And there was a famine in the land: and Abram went down into Egypt to sojourn there; for the famine was grievous in the land.…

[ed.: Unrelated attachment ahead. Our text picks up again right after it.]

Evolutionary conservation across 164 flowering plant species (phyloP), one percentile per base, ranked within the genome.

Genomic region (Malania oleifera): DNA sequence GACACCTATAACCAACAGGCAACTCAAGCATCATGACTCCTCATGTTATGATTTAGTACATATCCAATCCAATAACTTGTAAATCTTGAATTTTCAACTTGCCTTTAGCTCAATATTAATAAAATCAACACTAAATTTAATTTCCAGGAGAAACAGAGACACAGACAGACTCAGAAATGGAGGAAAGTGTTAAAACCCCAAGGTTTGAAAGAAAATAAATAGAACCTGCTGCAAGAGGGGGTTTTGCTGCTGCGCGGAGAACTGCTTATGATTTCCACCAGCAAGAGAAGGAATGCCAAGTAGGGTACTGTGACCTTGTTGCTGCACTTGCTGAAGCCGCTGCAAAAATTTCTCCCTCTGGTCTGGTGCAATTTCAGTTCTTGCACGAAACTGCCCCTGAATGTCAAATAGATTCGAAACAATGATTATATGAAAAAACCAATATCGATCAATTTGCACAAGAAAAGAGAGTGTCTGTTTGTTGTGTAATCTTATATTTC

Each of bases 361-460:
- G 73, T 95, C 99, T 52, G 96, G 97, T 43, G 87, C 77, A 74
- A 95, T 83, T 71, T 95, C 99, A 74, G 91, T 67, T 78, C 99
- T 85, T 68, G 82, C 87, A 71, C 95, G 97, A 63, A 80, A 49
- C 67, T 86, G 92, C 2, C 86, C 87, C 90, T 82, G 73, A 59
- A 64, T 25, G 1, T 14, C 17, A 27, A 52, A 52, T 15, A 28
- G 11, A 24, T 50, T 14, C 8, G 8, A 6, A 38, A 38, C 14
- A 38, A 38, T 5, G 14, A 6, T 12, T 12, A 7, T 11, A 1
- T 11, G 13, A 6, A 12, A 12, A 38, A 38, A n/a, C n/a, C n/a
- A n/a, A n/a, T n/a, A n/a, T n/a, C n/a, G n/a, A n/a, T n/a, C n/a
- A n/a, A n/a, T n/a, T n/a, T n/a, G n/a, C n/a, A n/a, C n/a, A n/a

I. HERE IS A MYSTERY. "The famine was grievous in the land" — so it begins. And yet Abraham was in the land to which God had called him, and where God had promised to bless him. What does it mean — "the famine was grievous in the land"? That it should be counted a mystery shows how blind we are, and how shallow and selfish are our thoughts of God's holy religion. Hardship, difficulty, even famine is accepted readily enough by many men whose aims are to be reached by such endurance. The athlete in his training, the soldier in his calling, the man of science in his search for truth, the student in his work, all accept such sturdy self-denial as the condition of success. What science, and art, and love of travel can stimulate other men to endure, cannot our holy religion and the vision of God inspire us to accept and rejoice in? Or the benefactor sends the boy to sea, forth to wild storms, the boy that his mother screened, and for whom she made endless sacrifices — now amidst this rough set, tossed on angry waves, exposed to dangers on every hand. Shall they not pity him? But what shall they say now, as the surgeon bends in some work of mercy which the angels might envy — brave, skilful, unerring? Or what now, as the captain takes his place, alert and wise, rendering splendid service to a host of people? There was a famine in the land — why? Because God hath forgotten Abraham? No. Because God hath said, "I will bless thee;...and thou shalt be a blessing"; and because here, as everywhere else, hardship and stern discipline have their place and their work to do. God hath spoken it, and He knows full well how to keep His own promise. Think of the captain to whom we should say, "Sir, do you know what to do in a storm?" "No," says the captain, "I do not; I am thankful to say that I have been always kept in the harbour in very smooth water." What think you of a doctor to whom one should say, "Do you know what to do in case of fever, or in a serious accident?" "No," he replies, "I do not; I have happily never been permitted to deal with anything worse than an occasional chilblain, or a sick headache!" I should prefer another captain, another doctor, and should wonder how they got their names. O soul! dost thou know what God can be to one in trouble? "Ah!" thou sayest, "until then I never knew what God was; how tender and gracious, how mighty to uphold, how good to deliver!"